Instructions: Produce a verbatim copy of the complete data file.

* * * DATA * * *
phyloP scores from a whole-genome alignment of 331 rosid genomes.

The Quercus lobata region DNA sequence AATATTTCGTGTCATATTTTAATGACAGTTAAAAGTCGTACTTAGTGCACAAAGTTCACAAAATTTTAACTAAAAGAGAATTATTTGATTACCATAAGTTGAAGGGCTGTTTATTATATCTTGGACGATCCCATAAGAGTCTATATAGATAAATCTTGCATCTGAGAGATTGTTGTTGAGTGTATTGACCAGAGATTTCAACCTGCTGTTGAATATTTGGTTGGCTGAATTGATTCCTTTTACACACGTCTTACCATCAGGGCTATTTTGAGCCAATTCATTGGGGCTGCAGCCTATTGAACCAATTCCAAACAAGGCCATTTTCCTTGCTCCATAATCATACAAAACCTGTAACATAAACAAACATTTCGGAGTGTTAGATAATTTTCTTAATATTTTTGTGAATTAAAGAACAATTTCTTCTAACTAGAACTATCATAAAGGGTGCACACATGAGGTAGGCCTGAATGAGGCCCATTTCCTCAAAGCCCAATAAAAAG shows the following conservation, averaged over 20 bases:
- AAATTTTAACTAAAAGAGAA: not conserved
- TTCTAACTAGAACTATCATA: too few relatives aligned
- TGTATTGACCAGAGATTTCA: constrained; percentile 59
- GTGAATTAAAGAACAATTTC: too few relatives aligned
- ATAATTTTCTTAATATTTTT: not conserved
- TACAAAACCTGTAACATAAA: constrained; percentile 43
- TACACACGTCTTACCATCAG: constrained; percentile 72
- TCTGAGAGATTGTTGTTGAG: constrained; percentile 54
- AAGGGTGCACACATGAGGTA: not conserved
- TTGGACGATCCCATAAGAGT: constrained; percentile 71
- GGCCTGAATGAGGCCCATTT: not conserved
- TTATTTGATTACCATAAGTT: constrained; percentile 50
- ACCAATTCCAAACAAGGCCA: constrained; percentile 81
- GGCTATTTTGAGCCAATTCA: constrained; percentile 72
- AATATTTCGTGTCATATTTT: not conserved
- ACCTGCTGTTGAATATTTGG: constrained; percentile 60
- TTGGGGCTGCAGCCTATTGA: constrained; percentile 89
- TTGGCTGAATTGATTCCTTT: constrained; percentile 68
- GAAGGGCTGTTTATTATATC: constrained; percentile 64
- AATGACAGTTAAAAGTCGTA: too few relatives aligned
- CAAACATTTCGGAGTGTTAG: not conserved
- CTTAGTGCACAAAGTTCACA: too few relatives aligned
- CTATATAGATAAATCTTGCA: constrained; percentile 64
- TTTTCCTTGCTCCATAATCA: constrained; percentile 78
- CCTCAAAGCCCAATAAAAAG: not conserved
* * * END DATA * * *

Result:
phyloP scores from a whole-genome alignment of 331 rosid genomes.

The Quercus lobata region DNA sequence AATATTTCGTGTCATATTTTAATGACAGTTAAAAGTCGTACTTAGTGCACAAAGTTCACAAAATTTTAACTAAAAGAGAATTATTTGATTACCATAAGTTGAAGGGCTGTTTATTATATCTTGGACGATCCCATAAGAGTCTATATAGATAAATCTTGCATCTGAGAGATTGTTGTTGAGTGTATTGACCAGAGATTTCAACCTGCTGTTGAATATTTGGTTGGCTGAATTGATTCCTTTTACACACGTCTTACCATCAGGGCTATTTTGAGCCAATTCATTGGGGCTGCAGCCTATTGAACCAATTCCAAACAAGGCCATTTTCCTTGCTCCATAATCATACAAAACCTGTAACATAAACAAACATTTCGGAGTGTTAGATAATTTTCTTAATATTTTTGTGAATTAAAGAACAATTTCTTCTAACTAGAACTATCATAAAGGGTGCACACATGAGGTAGGCCTGAATGAGGCCCATTTCCTCAAAGCCCAATAAAAAG shows the following conservation, averaged over 20 bases:
- AAATTTTAACTAAAAGAGAA: not conserved
- TTCTAACTAGAACTATCATA: too few relatives aligned
- TGTATTGACCAGAGATTTCA: constrained; percentile 59
- GTGAATTAAAGAACAATTTC: too few relatives aligned
- ATAATTTTCTTAATATTTTT: not conserved
- TACAAAACCTGTAACATAAA: constrained; percentile 43
- TACACACGTCTTACCATCAG: constrained; percentile 72
- TCTGAGAGATTGTTGTTGAG: constrained; percentile 54
- AAGGGTGCACACATGAGGTA: not conserved
- TTGGACGATCCCATAAGAGT: constrained; percentile 71
- GGCCTGAATGAGGCCCATTT: not conserved
- TTATTTGATTACCATAAGTT: constrained; percentile 50
- ACCAATTCCAAACAAGGCCA: constrained; percentile 81
- GGCTATTTTGAGCCAATTCA: constrained; percentile 72
- AATATTTCGTGTCATATTTT: not conserved
- ACCTGCTGTTGAATATTTGG: constrained; percentile 60
- TTGGGGCTGCAGCCTATTGA: constrained; percentile 89
- TTGGCTGAATTGATTCCTTT: constrained; percentile 68
- GAAGGGCTGTTTATTATATC: constrained; percentile 64
- AATGACAGTTAAAAGTCGTA: too few relatives aligned
- CAAACATTTCGGAGTGTTAG: not conserved
- CTTAGTGCACAAAGTTCACA: too few relatives aligned
- CTATATAGATAAATCTTGCA: constrained; percentile 64
- TTTTCCTTGCTCCATAATCA: constrained; percentile 78
- CCTCAAAGCCCAATAAAAAG: not conserved